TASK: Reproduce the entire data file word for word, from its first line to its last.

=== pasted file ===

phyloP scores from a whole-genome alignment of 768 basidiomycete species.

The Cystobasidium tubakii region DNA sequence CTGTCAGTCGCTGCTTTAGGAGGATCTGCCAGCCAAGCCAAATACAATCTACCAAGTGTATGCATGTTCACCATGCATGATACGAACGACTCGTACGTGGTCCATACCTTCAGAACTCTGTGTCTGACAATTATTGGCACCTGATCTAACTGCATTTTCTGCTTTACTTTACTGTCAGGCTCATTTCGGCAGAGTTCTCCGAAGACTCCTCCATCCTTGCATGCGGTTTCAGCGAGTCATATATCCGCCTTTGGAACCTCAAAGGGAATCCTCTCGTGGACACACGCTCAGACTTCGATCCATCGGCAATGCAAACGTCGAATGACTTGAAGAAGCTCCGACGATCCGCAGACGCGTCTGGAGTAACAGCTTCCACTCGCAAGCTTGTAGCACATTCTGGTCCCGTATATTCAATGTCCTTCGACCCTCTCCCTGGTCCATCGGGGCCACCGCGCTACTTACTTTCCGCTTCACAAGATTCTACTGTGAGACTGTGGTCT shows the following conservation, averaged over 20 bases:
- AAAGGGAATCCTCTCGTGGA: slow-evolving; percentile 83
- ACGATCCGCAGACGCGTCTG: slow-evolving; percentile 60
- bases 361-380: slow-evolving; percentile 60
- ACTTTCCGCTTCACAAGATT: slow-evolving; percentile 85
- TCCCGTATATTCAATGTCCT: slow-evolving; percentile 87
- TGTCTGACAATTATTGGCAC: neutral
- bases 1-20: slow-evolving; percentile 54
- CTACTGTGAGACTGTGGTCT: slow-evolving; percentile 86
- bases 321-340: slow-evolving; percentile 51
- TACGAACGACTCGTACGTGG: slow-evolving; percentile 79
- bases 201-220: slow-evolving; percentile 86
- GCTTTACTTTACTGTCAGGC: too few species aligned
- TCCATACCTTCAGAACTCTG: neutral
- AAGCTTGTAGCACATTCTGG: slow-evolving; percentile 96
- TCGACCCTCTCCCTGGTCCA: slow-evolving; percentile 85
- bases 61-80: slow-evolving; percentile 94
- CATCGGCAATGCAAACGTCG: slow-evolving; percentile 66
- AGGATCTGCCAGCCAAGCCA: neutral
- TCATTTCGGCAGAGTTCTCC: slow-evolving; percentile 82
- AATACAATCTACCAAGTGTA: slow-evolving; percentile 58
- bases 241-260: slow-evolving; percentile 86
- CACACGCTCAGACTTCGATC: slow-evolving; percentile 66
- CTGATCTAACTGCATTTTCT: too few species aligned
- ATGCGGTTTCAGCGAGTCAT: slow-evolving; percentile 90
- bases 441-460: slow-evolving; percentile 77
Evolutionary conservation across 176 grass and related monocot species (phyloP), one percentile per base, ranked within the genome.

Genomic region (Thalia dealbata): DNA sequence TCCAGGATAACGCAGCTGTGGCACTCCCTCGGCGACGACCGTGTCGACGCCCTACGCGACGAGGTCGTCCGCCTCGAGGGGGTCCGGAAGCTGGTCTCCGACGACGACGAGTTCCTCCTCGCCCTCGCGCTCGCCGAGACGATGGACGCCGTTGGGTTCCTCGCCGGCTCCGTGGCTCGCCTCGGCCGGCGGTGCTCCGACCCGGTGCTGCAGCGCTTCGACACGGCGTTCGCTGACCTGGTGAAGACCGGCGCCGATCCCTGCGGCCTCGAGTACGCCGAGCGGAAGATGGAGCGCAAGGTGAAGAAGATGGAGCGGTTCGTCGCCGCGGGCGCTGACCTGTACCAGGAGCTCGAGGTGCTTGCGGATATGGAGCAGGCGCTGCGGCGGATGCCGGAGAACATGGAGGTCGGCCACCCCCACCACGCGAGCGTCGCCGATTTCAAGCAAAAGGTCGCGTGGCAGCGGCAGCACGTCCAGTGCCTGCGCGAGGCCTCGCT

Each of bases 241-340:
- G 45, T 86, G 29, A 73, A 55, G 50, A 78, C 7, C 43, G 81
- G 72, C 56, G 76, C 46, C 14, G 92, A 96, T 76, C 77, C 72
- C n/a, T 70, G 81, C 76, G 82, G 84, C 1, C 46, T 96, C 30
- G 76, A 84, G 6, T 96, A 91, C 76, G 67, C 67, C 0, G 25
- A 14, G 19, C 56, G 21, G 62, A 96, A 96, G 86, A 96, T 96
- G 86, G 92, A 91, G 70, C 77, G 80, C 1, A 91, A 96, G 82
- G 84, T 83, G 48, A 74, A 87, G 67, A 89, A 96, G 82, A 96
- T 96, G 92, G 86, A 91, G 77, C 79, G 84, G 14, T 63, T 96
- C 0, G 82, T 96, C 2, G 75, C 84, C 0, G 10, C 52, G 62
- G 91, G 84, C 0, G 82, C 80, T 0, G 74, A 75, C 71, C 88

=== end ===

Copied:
phyloP scores from a whole-genome alignment of 768 basidiomycete species.

The Cystobasidium tubakii region DNA sequence CTGTCAGTCGCTGCTTTAGGAGGATCTGCCAGCCAAGCCAAATACAATCTACCAAGTGTATGCATGTTCACCATGCATGATACGAACGACTCGTACGTGGTCCATACCTTCAGAACTCTGTGTCTGACAATTATTGGCACCTGATCTAACTGCATTTTCTGCTTTACTTTACTGTCAGGCTCATTTCGGCAGAGTTCTCCGAAGACTCCTCCATCCTTGCATGCGGTTTCAGCGAGTCATATATCCGCCTTTGGAACCTCAAAGGGAATCCTCTCGTGGACACACGCTCAGACTTCGATCCATCGGCAATGCAAACGTCGAATGACTTGAAGAAGCTCCGACGATCCGCAGACGCGTCTGGAGTAACAGCTTCCACTCGCAAGCTTGTAGCACATTCTGGTCCCGTATATTCAATGTCCTTCGACCCTCTCCCTGGTCCATCGGGGCCACCGCGCTACTTACTTTCCGCTTCACAAGATTCTACTGTGAGACTGTGGTCT shows the following conservation, averaged over 20 bases:
- AAAGGGAATCCTCTCGTGGA: slow-evolving; percentile 83
- ACGATCCGCAGACGCGTCTG: slow-evolving; percentile 60
- bases 361-380: slow-evolving; percentile 60
- ACTTTCCGCTTCACAAGATT: slow-evolving; percentile 85
- TCCCGTATATTCAATGTCCT: slow-evolving; percentile 87
- TGTCTGACAATTATTGGCAC: neutral
- bases 1-20: slow-evolving; percentile 54
- CTACTGTGAGACTGTGGTCT: slow-evolving; percentile 86
- bases 321-340: slow-evolving; percentile 51
- TACGAACGACTCGTACGTGG: slow-evolving; percentile 79
- bases 201-220: slow-evolving; percentile 86
- GCTTTACTTTACTGTCAGGC: too few species aligned
- TCCATACCTTCAGAACTCTG: neutral
- AAGCTTGTAGCACATTCTGG: slow-evolving; percentile 96
- TCGACCCTCTCCCTGGTCCA: slow-evolving; percentile 85
- bases 61-80: slow-evolving; percentile 94
- CATCGGCAATGCAAACGTCG: slow-evolving; percentile 66
- AGGATCTGCCAGCCAAGCCA: neutral
- TCATTTCGGCAGAGTTCTCC: slow-evolving; percentile 82
- AATACAATCTACCAAGTGTA: slow-evolving; percentile 58
- bases 241-260: slow-evolving; percentile 86
- CACACGCTCAGACTTCGATC: slow-evolving; percentile 66
- CTGATCTAACTGCATTTTCT: too few species aligned
- ATGCGGTTTCAGCGAGTCAT: slow-evolving; percentile 90
- bases 441-460: slow-evolving; percentile 77
Evolutionary conservation across 176 grass and related monocot species (phyloP), one percentile per base, ranked within the genome.

Genomic region (Thalia dealbata): DNA sequence TCCAGGATAACGCAGCTGTGGCACTCCCTCGGCGACGACCGTGTCGACGCCCTACGCGACGAGGTCGTCCGCCTCGAGGGGGTCCGGAAGCTGGTCTCCGACGACGACGAGTTCCTCCTCGCCCTCGCGCTCGCCGAGACGATGGACGCCGTTGGGTTCCTCGCCGGCTCCGTGGCTCGCCTCGGCCGGCGGTGCTCCGACCCGGTGCTGCAGCGCTTCGACACGGCGTTCGCTGACCTGGTGAAGACCGGCGCCGATCCCTGCGGCCTCGAGTACGCCGAGCGGAAGATGGAGCGCAAGGTGAAGAAGATGGAGCGGTTCGTCGCCGCGGGCGCTGACCTGTACCAGGAGCTCGAGGTGCTTGCGGATATGGAGCAGGCGCTGCGGCGGATGCCGGAGAACATGGAGGTCGGCCACCCCCACCACGCGAGCGTCGCCGATTTCAAGCAAAAGGTCGCGTGGCAGCGGCAGCACGTCCAGTGCCTGCGCGAGGCCTCGCT

Each of bases 241-340:
- G 45, T 86, G 29, A 73, A 55, G 50, A 78, C 7, C 43, G 81
- G 72, C 56, G 76, C 46, C 14, G 92, A 96, T 76, C 77, C 72
- C n/a, T 70, G 81, C 76, G 82, G 84, C 1, C 46, T 96, C 30
- G 76, A 84, G 6, T 96, A 91, C 76, G 67, C 67, C 0, G 25
- A 14, G 19, C 56, G 21, G 62, A 96, A 96, G 86, A 96, T 96
- G 86, G 92, A 91, G 70, C 77, G 80, C 1, A 91, A 96, G 82
- G 84, T 83, G 48, A 74, A 87, G 67, A 89, A 96, G 82, A 96
- T 96, G 92, G 86, A 91, G 77, C 79, G 84, G 14, T 63, T 96
- C 0, G 82, T 96, C 2, G 75, C 84, C 0, G 10, C 52, G 62
- G 91, G 84, C 0, G 82, C 80, T 0, G 74, A 75, C 71, C 88